The importance of preserving and authenticating records of human rights violations is not new to the digital age. In the aftermath of World War II, the prosecution of Nazi leadership at the International Military Tribunal at Nuremberg relied on the regime's detailed physical records of its operations, which had been seized by Allied forces. (18) Accordingly, some defendants sought to undermine the credibility of documents that were unsigned or misdated. (19) In response, the tribunal looked to the meticulous preparation and preservation of the documents to establish "their authenticity and substantial truth." (20) The prosecution supplemented documentary evidence with recordings of, for example, mass graves captured on film by Allied forces. (21) This "[g]rim evidence of mass murder[]" powerfully substantiated the atrocities outlined in the written documents. (22)

    The ensuing convictions predicated on the records and footage proved that detailed, secure documentation of human rights abuses can serve as a foundation for accountability. (23) In the same era, the Universal Declaration of Human Rights and the U.N. Charter articulated novel human rights principles "as a common standard of achievement for all peoples and all nations." (24) Responses to the atrocities committed during World War II thus projected the aspirational (if oft-unfulfilled) message that it was unacceptable to deny individuals the enjoyment of certain fundamental rights, and that individuals could achieve some redress by documenting violations of those rights.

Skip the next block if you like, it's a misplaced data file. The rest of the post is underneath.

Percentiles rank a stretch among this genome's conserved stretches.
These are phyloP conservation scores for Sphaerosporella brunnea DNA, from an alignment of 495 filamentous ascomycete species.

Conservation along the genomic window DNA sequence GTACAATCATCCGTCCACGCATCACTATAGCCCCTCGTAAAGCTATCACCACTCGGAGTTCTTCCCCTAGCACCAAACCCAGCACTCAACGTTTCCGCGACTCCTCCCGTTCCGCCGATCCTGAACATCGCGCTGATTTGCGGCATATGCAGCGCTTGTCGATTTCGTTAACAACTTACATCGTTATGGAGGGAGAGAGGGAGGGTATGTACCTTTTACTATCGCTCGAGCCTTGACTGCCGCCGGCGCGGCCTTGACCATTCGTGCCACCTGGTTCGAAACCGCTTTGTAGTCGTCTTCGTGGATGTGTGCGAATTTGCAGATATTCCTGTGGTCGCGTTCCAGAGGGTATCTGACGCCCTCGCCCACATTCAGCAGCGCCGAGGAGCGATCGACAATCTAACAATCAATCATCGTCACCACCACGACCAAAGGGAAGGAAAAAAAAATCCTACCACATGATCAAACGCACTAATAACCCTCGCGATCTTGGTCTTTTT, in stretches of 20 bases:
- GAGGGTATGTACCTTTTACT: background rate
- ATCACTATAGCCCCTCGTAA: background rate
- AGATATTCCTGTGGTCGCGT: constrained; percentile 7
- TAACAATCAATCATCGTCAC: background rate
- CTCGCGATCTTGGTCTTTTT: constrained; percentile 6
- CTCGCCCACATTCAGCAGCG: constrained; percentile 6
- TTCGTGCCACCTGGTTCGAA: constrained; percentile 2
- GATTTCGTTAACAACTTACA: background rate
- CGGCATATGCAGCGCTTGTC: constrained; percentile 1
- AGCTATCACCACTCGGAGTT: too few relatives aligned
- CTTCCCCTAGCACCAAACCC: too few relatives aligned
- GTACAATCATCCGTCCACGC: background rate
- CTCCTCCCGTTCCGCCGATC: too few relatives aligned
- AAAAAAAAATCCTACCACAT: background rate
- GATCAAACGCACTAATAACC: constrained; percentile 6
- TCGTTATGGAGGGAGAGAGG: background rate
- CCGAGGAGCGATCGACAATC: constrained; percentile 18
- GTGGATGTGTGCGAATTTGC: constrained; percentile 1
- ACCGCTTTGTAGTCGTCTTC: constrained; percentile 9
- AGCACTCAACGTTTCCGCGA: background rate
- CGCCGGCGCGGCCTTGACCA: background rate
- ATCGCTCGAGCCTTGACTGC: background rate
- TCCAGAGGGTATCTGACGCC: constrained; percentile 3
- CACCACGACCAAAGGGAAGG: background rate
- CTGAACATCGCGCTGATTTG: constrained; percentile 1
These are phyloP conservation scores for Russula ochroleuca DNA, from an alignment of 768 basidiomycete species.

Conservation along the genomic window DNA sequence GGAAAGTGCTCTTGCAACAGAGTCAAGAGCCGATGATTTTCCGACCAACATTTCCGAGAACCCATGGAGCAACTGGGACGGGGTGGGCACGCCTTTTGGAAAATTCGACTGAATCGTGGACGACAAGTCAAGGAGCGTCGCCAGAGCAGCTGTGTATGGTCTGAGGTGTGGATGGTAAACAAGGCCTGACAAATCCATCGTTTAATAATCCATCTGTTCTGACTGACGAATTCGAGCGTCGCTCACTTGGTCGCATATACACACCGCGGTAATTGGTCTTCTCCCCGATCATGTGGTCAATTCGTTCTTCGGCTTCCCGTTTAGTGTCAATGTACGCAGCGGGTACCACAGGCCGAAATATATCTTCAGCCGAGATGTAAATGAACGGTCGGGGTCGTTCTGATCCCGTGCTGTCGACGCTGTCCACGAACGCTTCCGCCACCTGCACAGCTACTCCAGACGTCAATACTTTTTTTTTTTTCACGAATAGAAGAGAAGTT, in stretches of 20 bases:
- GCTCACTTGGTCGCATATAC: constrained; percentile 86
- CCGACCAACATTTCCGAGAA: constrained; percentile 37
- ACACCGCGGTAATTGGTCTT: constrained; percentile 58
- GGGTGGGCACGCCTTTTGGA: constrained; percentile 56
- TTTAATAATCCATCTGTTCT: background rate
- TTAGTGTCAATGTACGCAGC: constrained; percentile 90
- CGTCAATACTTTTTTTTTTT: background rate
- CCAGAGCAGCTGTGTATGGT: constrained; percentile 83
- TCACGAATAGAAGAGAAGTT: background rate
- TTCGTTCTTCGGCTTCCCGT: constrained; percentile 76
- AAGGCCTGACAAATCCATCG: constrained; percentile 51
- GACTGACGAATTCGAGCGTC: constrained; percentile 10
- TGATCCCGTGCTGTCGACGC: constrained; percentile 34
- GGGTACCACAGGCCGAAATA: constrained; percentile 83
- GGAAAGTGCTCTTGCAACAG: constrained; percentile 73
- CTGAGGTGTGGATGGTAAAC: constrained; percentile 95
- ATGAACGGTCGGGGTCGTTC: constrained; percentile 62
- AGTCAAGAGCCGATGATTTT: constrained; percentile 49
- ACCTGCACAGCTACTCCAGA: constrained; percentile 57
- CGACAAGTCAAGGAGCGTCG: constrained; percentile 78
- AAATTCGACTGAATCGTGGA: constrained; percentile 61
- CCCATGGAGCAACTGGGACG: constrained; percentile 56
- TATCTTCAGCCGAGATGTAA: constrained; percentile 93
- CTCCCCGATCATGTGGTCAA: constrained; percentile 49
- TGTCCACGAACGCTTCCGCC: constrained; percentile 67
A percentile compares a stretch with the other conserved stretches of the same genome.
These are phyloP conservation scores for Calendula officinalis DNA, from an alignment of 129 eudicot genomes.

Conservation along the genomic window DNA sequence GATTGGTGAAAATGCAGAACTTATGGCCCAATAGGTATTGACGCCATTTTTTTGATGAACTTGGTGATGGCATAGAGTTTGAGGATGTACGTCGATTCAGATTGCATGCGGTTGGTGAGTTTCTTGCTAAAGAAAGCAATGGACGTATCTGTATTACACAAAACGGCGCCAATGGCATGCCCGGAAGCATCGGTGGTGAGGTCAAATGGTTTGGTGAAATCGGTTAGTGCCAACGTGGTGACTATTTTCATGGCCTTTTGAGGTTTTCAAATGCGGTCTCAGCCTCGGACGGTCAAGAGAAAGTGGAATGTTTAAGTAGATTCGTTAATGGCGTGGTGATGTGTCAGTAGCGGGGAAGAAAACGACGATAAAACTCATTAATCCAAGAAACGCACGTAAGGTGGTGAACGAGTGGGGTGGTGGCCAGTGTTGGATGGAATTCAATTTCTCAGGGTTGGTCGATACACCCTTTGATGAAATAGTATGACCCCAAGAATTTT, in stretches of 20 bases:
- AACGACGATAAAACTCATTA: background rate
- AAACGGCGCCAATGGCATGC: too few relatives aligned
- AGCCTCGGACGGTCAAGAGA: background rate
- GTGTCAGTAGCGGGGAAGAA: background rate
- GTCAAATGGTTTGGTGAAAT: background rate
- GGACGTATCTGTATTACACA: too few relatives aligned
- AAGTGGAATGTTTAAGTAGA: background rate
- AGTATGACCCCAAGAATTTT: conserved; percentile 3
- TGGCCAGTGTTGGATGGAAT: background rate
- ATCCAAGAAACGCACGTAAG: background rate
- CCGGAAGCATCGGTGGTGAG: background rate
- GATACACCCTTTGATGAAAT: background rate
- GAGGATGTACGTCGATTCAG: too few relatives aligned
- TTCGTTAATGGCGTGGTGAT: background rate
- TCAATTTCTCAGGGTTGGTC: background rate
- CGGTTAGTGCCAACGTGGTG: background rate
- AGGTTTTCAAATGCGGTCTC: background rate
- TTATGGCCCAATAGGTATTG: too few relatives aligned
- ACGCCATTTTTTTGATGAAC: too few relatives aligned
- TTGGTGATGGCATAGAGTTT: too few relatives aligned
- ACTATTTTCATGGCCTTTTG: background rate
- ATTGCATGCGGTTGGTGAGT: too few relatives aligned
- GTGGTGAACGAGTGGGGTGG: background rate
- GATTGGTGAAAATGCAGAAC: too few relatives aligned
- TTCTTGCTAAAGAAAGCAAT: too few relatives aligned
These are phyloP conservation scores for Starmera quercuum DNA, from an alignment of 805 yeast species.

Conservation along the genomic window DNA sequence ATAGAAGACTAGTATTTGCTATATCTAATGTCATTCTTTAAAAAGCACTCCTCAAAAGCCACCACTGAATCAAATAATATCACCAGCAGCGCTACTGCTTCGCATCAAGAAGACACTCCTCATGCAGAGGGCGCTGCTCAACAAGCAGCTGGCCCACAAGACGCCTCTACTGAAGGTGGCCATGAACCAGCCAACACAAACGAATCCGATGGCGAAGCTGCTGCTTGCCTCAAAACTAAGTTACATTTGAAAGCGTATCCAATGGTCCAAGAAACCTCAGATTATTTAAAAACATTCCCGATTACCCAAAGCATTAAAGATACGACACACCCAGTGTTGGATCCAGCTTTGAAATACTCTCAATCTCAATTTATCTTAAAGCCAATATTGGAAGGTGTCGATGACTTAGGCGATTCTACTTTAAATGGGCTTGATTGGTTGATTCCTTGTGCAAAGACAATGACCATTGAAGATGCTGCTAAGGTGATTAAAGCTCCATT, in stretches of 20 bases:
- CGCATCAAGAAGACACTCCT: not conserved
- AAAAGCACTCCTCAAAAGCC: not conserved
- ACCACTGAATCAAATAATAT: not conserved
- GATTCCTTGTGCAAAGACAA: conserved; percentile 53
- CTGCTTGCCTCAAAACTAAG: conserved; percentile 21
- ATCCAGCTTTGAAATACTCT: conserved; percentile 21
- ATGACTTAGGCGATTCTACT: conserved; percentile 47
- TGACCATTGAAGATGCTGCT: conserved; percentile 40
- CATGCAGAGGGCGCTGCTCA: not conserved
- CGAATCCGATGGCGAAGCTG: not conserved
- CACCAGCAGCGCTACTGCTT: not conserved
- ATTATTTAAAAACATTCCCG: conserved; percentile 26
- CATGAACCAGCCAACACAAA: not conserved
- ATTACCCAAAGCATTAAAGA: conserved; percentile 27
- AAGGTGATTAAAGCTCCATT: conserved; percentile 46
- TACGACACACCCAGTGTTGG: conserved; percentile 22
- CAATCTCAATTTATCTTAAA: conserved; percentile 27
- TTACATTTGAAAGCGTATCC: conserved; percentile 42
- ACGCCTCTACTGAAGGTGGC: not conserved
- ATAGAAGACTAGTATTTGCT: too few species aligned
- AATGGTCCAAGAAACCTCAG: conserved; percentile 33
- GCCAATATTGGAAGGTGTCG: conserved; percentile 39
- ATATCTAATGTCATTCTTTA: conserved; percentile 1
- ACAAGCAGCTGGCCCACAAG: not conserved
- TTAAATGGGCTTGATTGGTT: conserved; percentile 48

In the postwar period, the steady development of international institutions and rapid advances in technology increased the breadth and sophistication of human rights abuse documentation. On the legal side, the international community began to establish more robust bodies to enforce human rights protections. The U.N. created its Commission on Human Rights in 1946, (25) and regional bodies followed. (26) Tribunals were established to prosecute grave violations of fundamental rights, first on an ad hoc basis (to address conflicts like those in the former Yugoslavia and Rwanda) and later on a permanent basis with the formation of the International Criminal Court (ICC). (27) Meanwhile, countries ratified core human rights treaties, accepting obligations to provide domestic redress for human rights violations. (28) Taking advantage of these new forums for human rights claims, civil-society groups documenting human rights violations also proliferated--including Amnesty International, founded in 1961, (29) and Human Rights Watch, founded in 1978. (30) Throughout the latter half of the twentieth century, civilians, journalists, and civil-society groups worldwide kept physical records of human rights abuses in the pursuit of justice. (31)

    In the new millennium, the advent of the digital age transformed the process of human rights documentation, allowing anyone with a cell phone to record human rights violations and anyone with internet access to broadcast content to the world. These developments helped to propel movements like the Arab Spring across national boundaries. (32) Perhaps no conflict better demonstrates this evolution than the civil...